Traditional Saltillo tiles are such a popular interior design choice in the U.S today that locating a local store or online site where you will find traditional mexican décor and furnishings to match is easy. One of our favorites is Tres Amigos World Imports.   
Manganese Saltillo varies in colors from terra cotta shades we mentioned above to dark and light brown, gray, and can have black swirling. Overall, the general look of a manganese tile floor is light and dark shades of neutral colors with beautiful handmade characteristics.

This makes it a great choice for a place in your home where you have a lot of bright color already and want to choose a tile that won't clash with those existing colors, while adding balance to the space. Even a modern-style home can benefit from rustic tile like this by allowing for light and dark contrasts.
Or if you are going for a completely “vintage” look in the space, the manganese Saltillo would make a stunning choice mixed with antiques of your choosing.
 Antique Terra Cotta Tile is made to look like a reclaimed Terra cotta tile. These are Saltillo tiles with added antique finish, texture, and look of old-world style floors. They can be manufactured in any size or shape.

Here we have them used on a kitchen floor where there are other types of Mexican tile being used such as Cantera stone and Talavera, and they balance the room perfectly. The Antique Terra Cotta Saltillo is neutral even though it has an antique look. The colors are earth toned and are easily adapted in any modern space.
The combination of new and old world style is achieved in the kitchen without sacrificing other lifestyle elements such as updated appliances.  Since the tile is sealed, you don't have to worry about it getting wet and staining.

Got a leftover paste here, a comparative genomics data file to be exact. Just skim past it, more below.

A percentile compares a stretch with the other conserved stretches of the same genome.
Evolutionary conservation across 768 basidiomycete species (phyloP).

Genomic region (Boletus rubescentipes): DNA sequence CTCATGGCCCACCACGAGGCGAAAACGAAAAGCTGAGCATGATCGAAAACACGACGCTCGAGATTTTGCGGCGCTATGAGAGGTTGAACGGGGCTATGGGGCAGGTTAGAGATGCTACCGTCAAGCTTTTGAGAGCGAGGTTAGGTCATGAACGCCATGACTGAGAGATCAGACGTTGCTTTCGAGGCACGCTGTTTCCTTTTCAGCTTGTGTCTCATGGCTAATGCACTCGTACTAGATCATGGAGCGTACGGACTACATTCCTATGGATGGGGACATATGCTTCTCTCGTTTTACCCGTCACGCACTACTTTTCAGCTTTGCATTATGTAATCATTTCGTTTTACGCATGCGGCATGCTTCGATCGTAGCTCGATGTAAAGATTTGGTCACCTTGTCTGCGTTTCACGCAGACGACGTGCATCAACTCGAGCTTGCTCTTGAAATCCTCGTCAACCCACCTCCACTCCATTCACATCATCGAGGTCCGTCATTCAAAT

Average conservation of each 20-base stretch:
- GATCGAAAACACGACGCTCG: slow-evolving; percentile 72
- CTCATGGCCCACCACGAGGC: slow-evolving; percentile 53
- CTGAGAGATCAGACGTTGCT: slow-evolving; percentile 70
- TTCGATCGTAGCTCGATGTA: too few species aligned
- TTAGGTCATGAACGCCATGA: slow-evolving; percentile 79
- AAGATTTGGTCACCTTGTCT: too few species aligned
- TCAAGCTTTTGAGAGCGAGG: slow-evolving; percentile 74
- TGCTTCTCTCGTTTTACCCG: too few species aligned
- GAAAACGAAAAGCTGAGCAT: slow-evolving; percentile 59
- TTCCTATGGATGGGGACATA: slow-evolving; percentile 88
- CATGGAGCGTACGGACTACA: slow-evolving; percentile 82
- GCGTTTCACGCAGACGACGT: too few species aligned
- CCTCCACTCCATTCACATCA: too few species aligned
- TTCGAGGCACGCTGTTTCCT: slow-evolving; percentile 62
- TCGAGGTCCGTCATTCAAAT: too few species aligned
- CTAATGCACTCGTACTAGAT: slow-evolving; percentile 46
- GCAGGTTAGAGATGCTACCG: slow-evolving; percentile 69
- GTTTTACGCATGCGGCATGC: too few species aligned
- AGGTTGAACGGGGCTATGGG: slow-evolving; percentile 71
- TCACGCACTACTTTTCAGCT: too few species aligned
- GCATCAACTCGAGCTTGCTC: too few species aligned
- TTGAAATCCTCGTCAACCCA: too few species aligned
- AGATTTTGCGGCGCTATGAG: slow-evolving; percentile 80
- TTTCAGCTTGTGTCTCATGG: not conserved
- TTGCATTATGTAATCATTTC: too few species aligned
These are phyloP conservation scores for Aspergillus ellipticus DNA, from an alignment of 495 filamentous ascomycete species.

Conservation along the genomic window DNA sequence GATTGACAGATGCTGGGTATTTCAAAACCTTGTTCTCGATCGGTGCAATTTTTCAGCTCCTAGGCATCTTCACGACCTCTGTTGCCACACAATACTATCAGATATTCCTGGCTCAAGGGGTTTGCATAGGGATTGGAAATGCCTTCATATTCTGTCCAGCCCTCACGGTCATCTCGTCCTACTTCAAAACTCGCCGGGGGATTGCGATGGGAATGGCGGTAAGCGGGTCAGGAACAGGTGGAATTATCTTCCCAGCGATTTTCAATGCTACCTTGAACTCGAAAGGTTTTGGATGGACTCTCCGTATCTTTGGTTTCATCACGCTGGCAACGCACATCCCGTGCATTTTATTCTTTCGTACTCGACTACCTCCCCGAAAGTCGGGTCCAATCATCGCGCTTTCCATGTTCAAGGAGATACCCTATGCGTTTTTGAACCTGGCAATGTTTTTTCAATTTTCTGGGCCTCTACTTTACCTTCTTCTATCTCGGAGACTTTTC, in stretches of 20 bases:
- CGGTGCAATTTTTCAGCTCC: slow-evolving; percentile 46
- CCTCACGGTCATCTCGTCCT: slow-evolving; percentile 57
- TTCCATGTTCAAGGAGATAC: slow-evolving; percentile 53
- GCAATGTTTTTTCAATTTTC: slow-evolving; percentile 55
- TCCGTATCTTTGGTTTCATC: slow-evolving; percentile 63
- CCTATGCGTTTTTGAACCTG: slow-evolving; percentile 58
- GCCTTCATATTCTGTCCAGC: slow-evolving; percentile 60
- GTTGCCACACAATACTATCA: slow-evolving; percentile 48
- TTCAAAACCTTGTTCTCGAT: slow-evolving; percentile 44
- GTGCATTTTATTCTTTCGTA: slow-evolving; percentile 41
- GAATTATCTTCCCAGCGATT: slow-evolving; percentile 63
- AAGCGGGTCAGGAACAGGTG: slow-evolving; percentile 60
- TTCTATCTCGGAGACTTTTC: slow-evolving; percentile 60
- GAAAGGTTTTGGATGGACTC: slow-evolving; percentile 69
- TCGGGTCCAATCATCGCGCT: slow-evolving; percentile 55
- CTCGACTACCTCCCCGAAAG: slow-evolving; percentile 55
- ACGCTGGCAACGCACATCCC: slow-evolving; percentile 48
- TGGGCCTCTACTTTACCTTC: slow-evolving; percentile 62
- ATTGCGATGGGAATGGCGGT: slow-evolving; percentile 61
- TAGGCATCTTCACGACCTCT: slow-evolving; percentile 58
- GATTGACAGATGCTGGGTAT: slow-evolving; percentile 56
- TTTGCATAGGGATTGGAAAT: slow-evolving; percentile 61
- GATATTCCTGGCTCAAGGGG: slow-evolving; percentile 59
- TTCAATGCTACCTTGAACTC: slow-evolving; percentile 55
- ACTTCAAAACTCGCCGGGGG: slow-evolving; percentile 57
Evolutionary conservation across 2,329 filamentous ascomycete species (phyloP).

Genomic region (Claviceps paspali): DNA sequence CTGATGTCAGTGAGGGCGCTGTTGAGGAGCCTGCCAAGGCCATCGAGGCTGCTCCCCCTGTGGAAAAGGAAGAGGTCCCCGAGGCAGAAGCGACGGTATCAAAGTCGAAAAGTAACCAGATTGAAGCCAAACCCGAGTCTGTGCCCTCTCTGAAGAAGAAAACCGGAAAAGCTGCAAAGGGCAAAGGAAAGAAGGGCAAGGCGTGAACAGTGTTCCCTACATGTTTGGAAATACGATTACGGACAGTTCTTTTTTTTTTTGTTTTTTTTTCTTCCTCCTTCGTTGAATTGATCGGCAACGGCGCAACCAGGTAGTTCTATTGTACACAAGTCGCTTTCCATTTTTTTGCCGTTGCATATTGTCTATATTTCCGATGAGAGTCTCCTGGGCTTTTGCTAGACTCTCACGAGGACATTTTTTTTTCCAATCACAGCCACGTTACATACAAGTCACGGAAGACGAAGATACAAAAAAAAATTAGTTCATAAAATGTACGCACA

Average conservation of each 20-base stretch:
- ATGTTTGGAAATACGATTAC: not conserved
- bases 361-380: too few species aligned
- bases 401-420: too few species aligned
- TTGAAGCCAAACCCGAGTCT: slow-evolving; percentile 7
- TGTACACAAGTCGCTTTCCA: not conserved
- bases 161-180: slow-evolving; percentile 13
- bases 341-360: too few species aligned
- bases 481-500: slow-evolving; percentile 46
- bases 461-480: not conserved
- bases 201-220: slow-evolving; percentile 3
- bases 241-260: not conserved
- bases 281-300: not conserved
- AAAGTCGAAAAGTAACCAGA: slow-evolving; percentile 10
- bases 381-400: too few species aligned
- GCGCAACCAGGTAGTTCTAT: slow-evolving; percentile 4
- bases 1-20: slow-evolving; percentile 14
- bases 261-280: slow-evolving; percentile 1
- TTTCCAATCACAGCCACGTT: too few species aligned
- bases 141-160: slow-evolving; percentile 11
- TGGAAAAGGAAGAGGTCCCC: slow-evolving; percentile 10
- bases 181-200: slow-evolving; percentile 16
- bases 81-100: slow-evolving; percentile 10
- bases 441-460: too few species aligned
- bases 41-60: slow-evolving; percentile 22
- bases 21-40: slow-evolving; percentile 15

Every piece of Antique Terra Cotta tile is hand-textured and it does not become slippery.  This makes it an obvious choice in wet areas, outdoor patios and even around pools where the design scheme is geared toward Hacienda or Mediterrean style. 

Talavera – Use As Your Accent Tile
Another popular Mexican Tile product is created from Talavera ceramic. This hand-painted Talavera tile ceramic originates in the city of Puebla, Mexico where it was primarily used in pottery such as plates, bowls and jars dating back to the 16th century. Talavera can also be used to make a ceramic tile which is used heavily in kitchens and bathrooms (in homes and restaurants/hotels) in Mexico. Once these decorative tiles are painted, the applications for Talavera ceramic tiles are endless - most commonly installed in kitchens as walls and counters.

Because of its bright colors people can use this tile as an accent in the floor or wall or continuously throughout the space like kitchen backsplashes, enclosed showers and counters. When mixed with neutrals it really packs a visual punch!